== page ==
When Chelsea’s billionaire owner slipped his hand into his back pocket and rustled around for the loose change that would prise Fernando Torres away from Liverpool in January of last year, he can scarcely have imagined that we would all be here, almost two years and two managers later, still waiting for the striker to deliver on the promise of his potential. Here was a proven Premier League goal machine, a World Cup and European Championship winner with Spain, a man who seemed – at certain times in his Liverpool career – not so much to be good at scoring, but to be incapable of not scoring.
Torres, lest we forget, was one of Roman Abramovich’s follies. Not a player wanted by his manager, it seemed, just a player he wanted for himself. The fact that this transfer hasn’t worked out is surprising therefore, given that Abramovich’s previous folly was such a resounding success. Andriy Shevchenko, purchased at great expense from AC Milan in 2006, was a player who fitted seamlessly into José Mourinho’s Chelsea team, his time at Stamford Bridge proving to be exceedingly harmonious and fruitful.
Yes, so we’ve established that when Roman buys players he likes just because he likes them, it tends not to go well. So no surprise, in that respect, that the Torres move has been, thus far at least, a failure.
And yet, you still get the feeling that there’s more to come from Torres, that perhaps he’s not quite the busted flush some would suggest, that perhaps somewhere inside this timid, insecure shadow of his former self there lurks the goal-hungry monster of three or four years ago, waiting for the right manager to unlock his full potential and set the beast free.
Enter Rafael Benítez.
This is the man who brought Torres to Liverpool from Atlético Madrid five and a half years ago. This is the man who built a team in which Torres flourished, benefitting from the service provided by Steven Gerrard and Xabi Alonso and the confidence given to him by his manager. And this is the man to whom Chelsea have now turned after the sacking of Roberto Di Matteo.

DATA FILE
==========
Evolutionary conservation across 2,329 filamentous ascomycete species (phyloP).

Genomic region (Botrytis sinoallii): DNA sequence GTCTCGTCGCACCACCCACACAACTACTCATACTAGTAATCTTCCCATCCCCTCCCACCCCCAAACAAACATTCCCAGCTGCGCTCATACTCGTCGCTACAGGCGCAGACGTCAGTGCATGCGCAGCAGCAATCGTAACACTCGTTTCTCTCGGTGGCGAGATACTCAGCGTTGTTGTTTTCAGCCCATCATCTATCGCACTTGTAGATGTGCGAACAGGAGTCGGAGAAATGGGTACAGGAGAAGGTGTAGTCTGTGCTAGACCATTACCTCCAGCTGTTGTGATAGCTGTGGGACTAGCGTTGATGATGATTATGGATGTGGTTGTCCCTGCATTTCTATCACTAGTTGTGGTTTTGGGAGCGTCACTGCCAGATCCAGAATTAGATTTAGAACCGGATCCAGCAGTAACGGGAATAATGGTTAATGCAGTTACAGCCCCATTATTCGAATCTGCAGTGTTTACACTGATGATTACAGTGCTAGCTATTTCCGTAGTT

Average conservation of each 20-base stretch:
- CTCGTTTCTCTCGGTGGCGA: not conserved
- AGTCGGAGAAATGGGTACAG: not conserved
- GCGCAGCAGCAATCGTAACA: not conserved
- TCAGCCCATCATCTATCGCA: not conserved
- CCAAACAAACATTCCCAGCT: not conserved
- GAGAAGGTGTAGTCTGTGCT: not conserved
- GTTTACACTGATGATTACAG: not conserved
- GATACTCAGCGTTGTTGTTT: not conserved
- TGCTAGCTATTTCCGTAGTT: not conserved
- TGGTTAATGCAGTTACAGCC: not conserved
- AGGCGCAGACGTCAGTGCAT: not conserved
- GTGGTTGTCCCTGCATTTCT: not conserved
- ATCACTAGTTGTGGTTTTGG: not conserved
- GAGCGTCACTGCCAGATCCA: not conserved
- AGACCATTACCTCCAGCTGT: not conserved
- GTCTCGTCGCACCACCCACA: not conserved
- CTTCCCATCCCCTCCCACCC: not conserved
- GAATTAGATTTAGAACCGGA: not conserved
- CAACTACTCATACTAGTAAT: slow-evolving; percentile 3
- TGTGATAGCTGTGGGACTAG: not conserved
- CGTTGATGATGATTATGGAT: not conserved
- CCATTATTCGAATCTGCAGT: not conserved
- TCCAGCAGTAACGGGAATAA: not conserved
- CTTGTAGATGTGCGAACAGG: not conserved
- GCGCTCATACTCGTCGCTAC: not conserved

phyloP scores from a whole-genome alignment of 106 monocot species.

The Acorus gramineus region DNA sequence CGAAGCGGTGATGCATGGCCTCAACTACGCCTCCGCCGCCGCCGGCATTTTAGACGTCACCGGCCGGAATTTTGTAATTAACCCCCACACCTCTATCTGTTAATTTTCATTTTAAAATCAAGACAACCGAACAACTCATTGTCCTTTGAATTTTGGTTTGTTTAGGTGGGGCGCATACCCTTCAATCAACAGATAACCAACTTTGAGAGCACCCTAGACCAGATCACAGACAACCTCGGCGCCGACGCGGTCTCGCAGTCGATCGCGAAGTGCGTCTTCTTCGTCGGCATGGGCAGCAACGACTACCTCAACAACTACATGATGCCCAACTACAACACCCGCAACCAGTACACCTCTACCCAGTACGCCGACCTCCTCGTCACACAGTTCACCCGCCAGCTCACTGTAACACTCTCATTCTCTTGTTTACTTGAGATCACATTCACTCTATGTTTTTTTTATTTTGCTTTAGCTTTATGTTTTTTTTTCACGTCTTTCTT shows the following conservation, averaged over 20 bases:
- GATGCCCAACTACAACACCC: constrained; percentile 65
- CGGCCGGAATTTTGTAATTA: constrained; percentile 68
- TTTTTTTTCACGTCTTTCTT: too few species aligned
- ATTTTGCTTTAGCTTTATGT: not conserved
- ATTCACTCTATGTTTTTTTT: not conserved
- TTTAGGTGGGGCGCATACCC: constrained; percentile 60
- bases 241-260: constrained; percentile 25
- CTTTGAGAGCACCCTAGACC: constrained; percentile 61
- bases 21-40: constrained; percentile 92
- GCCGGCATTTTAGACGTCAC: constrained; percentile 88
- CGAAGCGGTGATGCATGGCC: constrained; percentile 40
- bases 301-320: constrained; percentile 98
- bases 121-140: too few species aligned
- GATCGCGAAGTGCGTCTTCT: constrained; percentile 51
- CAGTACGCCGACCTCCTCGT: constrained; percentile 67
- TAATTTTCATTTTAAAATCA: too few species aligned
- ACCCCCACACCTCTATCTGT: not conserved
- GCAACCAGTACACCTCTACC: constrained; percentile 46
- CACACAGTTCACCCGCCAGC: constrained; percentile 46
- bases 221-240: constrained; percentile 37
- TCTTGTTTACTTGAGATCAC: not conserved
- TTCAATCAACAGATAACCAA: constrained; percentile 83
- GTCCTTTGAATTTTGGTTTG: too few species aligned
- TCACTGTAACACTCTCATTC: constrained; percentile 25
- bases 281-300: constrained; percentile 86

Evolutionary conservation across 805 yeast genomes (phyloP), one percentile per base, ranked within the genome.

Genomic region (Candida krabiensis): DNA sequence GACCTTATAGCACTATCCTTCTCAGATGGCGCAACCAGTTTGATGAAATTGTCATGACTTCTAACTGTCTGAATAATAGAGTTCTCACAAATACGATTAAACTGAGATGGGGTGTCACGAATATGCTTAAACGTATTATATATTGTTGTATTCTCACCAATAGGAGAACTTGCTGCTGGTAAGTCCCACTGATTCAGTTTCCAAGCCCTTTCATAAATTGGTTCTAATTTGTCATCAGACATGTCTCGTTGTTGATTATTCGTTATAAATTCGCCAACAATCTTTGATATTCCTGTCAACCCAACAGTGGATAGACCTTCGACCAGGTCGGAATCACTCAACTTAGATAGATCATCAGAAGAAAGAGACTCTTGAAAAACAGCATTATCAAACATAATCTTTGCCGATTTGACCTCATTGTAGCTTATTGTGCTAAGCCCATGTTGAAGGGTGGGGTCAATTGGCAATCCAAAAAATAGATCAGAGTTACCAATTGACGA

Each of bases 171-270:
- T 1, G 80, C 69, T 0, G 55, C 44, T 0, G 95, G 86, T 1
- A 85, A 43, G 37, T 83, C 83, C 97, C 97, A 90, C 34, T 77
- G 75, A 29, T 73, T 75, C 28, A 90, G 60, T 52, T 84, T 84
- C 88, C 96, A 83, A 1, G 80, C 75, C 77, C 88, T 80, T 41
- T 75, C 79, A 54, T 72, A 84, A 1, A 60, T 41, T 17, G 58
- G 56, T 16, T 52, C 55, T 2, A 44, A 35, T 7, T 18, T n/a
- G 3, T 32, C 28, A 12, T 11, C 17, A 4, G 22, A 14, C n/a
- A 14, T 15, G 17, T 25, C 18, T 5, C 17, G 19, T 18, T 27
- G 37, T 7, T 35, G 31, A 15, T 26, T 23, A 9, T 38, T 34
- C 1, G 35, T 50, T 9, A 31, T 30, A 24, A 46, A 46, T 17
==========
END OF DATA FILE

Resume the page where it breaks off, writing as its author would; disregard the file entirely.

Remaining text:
On many levels, the appointment of Benítez as Chelsea manager seems a strange one. Abramovich is a man who has always been gripped by fantasy, and fantasy is not something Benítez’s teams readily provide. The Russian fell in love with the game in 2003, a high-scoring Champions League tie between Manchester United and Real Madrid stirring his desire to buy his own club and create similar nights of free-flowing adventure. He appears to have a vision of football both beautiful and beautifully naive.
Benítez has never been overly preoccupied with free-flowing football. His teams have functioned as well-drilled units, where the system is key and the emphasis is on the details, the things a good tactician like Benítez can predict, not the unpredictability of individual flair and brilliance. Just ask Yossi Benayoun, a clever and gifted footballer who was never properly trusted by Benítez, or even – in Benayoun’s view – treated fairly: “If I played well, I never felt he gave me credit. He tried to destroy my confidence. You can’t treat a player like this and expect him to be happy.”
And yet his teams have occasionally found room for individual brilliance, the most notable example of this being Fernando Torres. For a period of about three years after he came to Liverpool, Torres was simply unstoppable. 33 goals in his debut season, a further 17 in his second season and 22 in his third. He scored more goals in a debut season than any other foreign player in Premier League history. He was adept at scoring goals from every angle and position – long-range shots, tap-ins, thunderous headers, venomous volleys.
But then injuries halted him, along with the deterioration of his club’s fortunes, and confidence dribbled away. He arrived at Chelsea in January 2011 searching for form that he has never truly since found, despite a notable contribution to Spain’s defence of their European Championship title in the summer and a couple of important goals for Chelsea.
But “a couple of important goals” is considerably less than Chelsea expected of him when they paid Liverpool a British transfer record 50 million pounds for his services. It is considerably less than Abramovich expected, and in turning to Benítez, the hope must be that he can be the man to bring Torres back to life. He has been given a seven-month contract to do so. For Torres, time is fast running out.
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